With the Mega Millions and the Powerball jackpots soaring, ticket buyers are in a giddy stupor daydreaming about what they would do and who they would finally tell off in gold dust skywriting if they win. Believe it or not, there are many lottery winners love nothing more than to bask in the glamour and glitz of the lottery winner spotlight. Then there are those who would like to keep their identity private after winning the lottery.
Many people ask the question: “If I win the lottery do I have to go public?” This all depends on where you live, as Governments dictate whether you can stay anonymous or not.
Winning large amounts of money can have unforeseen circumstances which is why the topic of anonymity is such an important one. While most lottery winners don’t experience any difficulties such as unwanted attention after winning a significantly large jackpot, there have been cases where a few winners have.
Having your identity splashed over the newspapers and online media could cause long-lost relatives and acquaintances to suddenly come knocking on your door asking for a handout. Or worse, you could end up being targeted by criminals looking to lure you into a scam or being subjected to physical harm! It’s for these reasons that it’s always safer to rather opt to keep your identity a secret after winning a huge lottery jackpot. Depending on where you live, you can.
United States of America
As there are 50 states in The United States, there are many different rules and regulations.
Out of the 50 states there only seven of them that allow lottery jackpot winners to stay anonymous. These are Delaware, Kansas, Maryland, North Dakota, Ohio, South Carolina, and Texas.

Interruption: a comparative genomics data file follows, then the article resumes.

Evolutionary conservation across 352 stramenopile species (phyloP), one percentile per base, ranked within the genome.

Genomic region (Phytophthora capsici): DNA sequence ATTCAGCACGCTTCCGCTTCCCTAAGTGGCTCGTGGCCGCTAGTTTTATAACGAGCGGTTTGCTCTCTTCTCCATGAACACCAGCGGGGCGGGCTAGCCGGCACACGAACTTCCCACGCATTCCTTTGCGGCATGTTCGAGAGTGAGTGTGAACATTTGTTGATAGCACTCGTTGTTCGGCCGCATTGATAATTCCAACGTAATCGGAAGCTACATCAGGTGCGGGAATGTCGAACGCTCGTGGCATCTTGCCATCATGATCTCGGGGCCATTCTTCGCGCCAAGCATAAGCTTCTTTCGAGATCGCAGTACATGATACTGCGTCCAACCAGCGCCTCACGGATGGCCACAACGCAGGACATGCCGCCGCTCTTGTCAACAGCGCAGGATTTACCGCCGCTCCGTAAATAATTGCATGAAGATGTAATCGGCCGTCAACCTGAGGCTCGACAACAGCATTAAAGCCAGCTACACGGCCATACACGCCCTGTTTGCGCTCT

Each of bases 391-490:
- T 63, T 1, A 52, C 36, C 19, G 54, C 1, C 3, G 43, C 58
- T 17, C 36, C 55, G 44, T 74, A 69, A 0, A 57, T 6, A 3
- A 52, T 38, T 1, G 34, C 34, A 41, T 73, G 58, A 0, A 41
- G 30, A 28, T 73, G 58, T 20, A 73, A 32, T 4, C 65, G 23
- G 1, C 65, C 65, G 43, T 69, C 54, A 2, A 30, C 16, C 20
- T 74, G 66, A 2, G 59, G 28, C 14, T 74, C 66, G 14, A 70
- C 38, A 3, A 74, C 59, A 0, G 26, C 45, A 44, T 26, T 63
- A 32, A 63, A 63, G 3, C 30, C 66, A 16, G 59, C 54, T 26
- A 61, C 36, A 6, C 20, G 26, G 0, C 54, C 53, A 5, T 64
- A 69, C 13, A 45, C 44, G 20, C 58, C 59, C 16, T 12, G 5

For lottery players living in California, Washington D.C., Wisconsin, and even U.S. territories like the U.S. Virgin Islands and Puerto Rico, you will not be allowed to stay anonymous.
In Colorado, Connecticut, Massachusetts, and Vermont you will be allowed to claim your lottery winnings through a trust, and usually, a lawyer will do so on your behalf.
In Illinois and Oregon you can keep your identity private, but only if you can demonstrate a high risk of harm should you go public.
A lottery winners’ struggle to stay anonymous recently hit the headlines when US Powerball jackpot winner filed a lawsuit against the American Lottery Commission in order to keep her identity private.
The case went all the way to the Supreme Court. She eventually won the case and claimed her $560 million jackpot.
Canada requires lottery winners to participate in a publicity photo shoot showing their face, their name and their municipality. It’s done largely for transparency reasons. It proves that people are actually winning the prizes. So by purchasing a lottery ticket, you are essentially agreeing to these conditions. However, in 2008, the Western Canada Lottery Corp., allowed a Winnipeg winner to remain anonymous citing security concerns. Given those risks, lotto corporations make the occasional exception.
The United Kingdom & Europe
Lottery games which fall under the UK National Lottery umbrella, such the UK Lottery, EuroMillions and Thunderball allow winners to either publically declare their lotto wins or to keep their identity private. Playing these lotto games allows you to completely avoid the press conferences and photo shoots without having to form a trust or hire a lawyer or to bath in the spotlight.